See also the previous WWALS blog post.

Valdosta Spills

Here is the Valdosta Press Release about their spills. I have added which [waterbody] the spill was on or uphill from. GA-EPD still has not posted Valdosta’s spill reports in the GA-EPD Sewage Spills Report.

The WWALS maps show where the spills were, as near as I could read the tea leaves of Valdosta’s vague “200 block” location reporting. They know the exact latitude and longitude of the affected manholes. Why don’t they include that?

Note that Valdosta’s list does not include a spill that Valdosta limed, between Continue reading

Sewage Spills: Valdosta, GA, Starke, FL 2021-07-08

Update 2021-07-09: Detail of Sewage Spills: Valdosta, GA * 8, Starke, FL * 6, 2021-07-08

Two cities spilled sewage during Tropical Storm Elsa: Starke, Florida, and Valdosta, Georgia.

The good news: there were no spills from Valdosta’s two wastewater treatment plants, and the new WWTP catch basin is only half full (so far). Plus, the Mayor of Valdosta called to let us know about these spills.

The bad news: Valdosta spilled 89,980 gallons of raw sewage from at least six manholes, and Starke spilled probably 40,000 gallons or more from at least six locations. At least one of the Valdosta spills was from a repeated spill offender we have complained about many times: Wainwright Drive on Onemile Branch.

[Closed manhole at 1208 Wainwright Drive]
Closed manhole at 1208 Wainwright Drive

The other Valdosta spills apparently went into either Twomile Branch or Sugar Creek upstream from the Withlacoochee River, and two possibly into creeks in the Alapaha River Basin. Can’t tell without more precise locations.

A press release is expected soon from Valdosta. I will probably follow up with that and which waterways were affected. Maybe GA-EPD will post Valdosta’s spill reports in the GA-EPD Sewage Spills Report.

The Starke spills were all into or near Alligator Creek 00277787, into Lake Rowell, Lake Sampson, Sampson River, Santa Fe River.

Valdosta Spills

Thanks to Valdosta Mayor Scott James for forwarding this message from Valdosta City Manager Mark Barber: Continue reading

Clean Rivers after Tuesday blip and before Thursday rains 2021-07-01

Update 2021-07-06: Bad Upstream, Withlacoochee River 2021-07-02.

The Little, Withlacoochee, and Alapaha Rivers are remarkably clean by samples Thursday, July 1, 2021. No sewage spills have been reported for Georgia.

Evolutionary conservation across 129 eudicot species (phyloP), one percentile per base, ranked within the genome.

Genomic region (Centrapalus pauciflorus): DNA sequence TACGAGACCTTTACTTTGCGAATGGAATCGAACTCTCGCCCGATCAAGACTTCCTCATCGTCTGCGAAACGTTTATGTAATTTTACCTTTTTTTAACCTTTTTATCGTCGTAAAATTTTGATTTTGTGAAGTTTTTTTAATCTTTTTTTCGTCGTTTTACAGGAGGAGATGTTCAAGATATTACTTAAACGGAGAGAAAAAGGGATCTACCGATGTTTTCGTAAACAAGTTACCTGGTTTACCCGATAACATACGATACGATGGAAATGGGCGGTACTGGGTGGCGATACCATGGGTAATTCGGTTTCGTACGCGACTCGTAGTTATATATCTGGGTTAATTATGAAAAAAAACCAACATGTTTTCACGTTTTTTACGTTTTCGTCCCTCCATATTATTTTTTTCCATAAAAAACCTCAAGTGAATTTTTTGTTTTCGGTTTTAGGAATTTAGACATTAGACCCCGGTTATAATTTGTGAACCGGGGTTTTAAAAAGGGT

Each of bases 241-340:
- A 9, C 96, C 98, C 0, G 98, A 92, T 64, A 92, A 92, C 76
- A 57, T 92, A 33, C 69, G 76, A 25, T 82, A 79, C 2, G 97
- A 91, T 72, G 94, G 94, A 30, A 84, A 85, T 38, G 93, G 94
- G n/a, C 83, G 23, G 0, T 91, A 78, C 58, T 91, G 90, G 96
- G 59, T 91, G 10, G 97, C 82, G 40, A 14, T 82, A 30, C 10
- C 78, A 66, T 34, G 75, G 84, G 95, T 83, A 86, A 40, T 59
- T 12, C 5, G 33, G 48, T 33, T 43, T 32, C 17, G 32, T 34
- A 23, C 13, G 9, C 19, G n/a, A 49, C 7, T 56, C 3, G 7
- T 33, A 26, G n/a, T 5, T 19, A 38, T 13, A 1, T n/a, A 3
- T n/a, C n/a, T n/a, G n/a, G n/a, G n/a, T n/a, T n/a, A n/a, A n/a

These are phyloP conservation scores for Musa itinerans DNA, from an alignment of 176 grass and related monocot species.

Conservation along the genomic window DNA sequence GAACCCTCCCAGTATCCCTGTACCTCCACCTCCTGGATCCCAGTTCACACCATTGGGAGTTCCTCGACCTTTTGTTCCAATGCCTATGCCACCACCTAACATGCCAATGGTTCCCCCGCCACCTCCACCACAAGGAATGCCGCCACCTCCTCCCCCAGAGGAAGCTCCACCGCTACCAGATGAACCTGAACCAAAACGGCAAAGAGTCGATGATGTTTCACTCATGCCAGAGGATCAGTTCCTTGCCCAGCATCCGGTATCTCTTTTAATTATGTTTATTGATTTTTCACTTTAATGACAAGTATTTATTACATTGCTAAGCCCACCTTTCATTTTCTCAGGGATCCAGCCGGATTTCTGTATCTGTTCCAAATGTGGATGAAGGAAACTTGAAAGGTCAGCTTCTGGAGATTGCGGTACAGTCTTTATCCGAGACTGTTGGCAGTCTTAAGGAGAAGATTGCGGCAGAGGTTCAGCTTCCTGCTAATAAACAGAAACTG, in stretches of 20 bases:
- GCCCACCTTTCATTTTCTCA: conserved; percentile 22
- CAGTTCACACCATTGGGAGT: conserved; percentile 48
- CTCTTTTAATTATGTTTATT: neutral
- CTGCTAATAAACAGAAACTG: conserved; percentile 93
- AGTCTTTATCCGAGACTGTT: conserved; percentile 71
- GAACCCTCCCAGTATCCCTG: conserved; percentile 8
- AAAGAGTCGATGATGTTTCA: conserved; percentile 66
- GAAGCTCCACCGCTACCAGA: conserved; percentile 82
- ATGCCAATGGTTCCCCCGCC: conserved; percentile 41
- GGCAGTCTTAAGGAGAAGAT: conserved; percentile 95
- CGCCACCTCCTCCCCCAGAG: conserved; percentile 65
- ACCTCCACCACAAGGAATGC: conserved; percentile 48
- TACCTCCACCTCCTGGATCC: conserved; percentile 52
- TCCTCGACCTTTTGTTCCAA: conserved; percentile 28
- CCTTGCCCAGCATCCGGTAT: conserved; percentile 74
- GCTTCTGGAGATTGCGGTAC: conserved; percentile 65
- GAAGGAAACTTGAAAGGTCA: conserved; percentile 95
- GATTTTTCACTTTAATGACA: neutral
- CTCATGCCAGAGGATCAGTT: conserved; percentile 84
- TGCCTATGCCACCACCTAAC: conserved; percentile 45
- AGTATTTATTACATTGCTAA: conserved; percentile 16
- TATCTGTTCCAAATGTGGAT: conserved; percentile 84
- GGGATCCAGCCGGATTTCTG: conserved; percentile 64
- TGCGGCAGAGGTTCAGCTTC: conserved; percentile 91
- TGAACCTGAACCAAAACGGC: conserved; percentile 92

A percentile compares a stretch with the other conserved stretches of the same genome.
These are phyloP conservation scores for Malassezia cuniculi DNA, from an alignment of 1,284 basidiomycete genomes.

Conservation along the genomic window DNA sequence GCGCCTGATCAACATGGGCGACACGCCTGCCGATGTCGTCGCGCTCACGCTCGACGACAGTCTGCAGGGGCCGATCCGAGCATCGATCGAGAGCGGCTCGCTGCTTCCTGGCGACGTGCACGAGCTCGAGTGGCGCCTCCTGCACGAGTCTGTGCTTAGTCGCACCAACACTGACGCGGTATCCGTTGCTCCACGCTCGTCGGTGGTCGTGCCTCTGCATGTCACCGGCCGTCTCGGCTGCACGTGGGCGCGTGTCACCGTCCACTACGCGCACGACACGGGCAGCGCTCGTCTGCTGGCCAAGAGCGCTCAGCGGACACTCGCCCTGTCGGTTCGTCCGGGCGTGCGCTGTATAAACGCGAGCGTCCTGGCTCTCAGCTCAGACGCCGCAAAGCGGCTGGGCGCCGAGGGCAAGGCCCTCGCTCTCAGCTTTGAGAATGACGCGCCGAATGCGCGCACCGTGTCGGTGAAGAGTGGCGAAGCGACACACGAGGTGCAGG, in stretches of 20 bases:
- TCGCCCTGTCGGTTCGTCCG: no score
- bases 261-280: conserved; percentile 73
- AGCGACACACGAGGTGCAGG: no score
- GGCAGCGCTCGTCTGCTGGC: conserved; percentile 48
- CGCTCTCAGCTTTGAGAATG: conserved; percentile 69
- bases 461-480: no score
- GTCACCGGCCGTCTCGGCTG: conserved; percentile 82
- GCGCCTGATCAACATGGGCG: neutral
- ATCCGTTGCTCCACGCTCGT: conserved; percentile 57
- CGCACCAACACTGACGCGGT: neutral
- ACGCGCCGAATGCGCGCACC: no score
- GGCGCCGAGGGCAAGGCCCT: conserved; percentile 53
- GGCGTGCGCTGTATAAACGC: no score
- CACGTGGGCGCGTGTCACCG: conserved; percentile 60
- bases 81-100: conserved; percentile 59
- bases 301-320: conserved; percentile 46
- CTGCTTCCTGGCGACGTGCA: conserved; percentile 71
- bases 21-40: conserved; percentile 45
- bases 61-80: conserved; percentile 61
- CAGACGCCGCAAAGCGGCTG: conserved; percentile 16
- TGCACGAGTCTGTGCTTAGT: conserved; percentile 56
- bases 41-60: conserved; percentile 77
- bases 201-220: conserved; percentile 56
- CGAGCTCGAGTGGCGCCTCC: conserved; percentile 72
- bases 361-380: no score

Some bad news: something caused high E. coli in the Withlacoochee River at GA 133 on Tuesday. And Starke, Florida, had two more small spills above the Santa Fe River, but nothing like the big one that Florida city had a week ago.

The good news: according to those Tuesday tests, whatever was in the Withlacoochee River at GA 133 was not coming from Valdosta’s Mulch Yard off of Val-Tech Road. And by Thursday samples, whatever it was was gone by then.

So by the results we have right now, it’s clear for swimming, diving, fishing, and boating.

And still more good news: Madison Health has lifted its former Bacterial Advisory for the Withlacoochee River.

But beware: many inches of rain fell later Thursday and today. That usually washes more contamination into the rivers. See Cattle and hogs: Withlacoochee River water quality status 2021-06-27 https://wwals.net/?p=55966

[Chart, rivers, results, Swim Guide]
Chart, rivers, results, Swim Guide

Just don’t say we didn’t mention those rains yesterday and today, which in Brooks County started even earlier, and have been very heavy. If we’re all lucky, most of what manure would wash off has already washed off. We shall see.

With a dozen tests this week, we’re burning through testing materials. Thanks to Joe Brownlee, Southwest Director, Georgia Power, for another generous water quality testing grant that helps make this possible. Continue reading

Upgrade Suwannee River Basin rivers to Recreational –WWALS to GA-EPD 2021-06-30

There are a couple of new things in what I sent on the deadline day, yesterday. (PDF)

  1. Funds are now available to buy the private land at the Little River Confluence with the Withlacoochee River, which was the main impediment to plans for the Troupville River Camp and Troupville River Park.
  2. Stakeholders in the One Valdosta-Lowndes initiative met and decided their number one community and economic development priority is: Troupville River Camp.

For what this is all about, see Calling for pictures of swimming, diving, rapids, tubing, water skiing, or surfing, Suwannee River Basin, Georgia.

[Rivers, Letter]
Rivers, Letter


June 30, 2021

To: EPD.Comments@dnr.ga.gov
Elizabeth Booth, Environmental Protection Division
Watershed Protection Branch,
Watershed Planning & Monitoring Program,
Suite 1152 East, 2 Martin Luther King, Jr., Dr., Atlanta, GA 30334

Re: Georgia Triennial Review of Water Quality Standards

Dear Ms. Booth,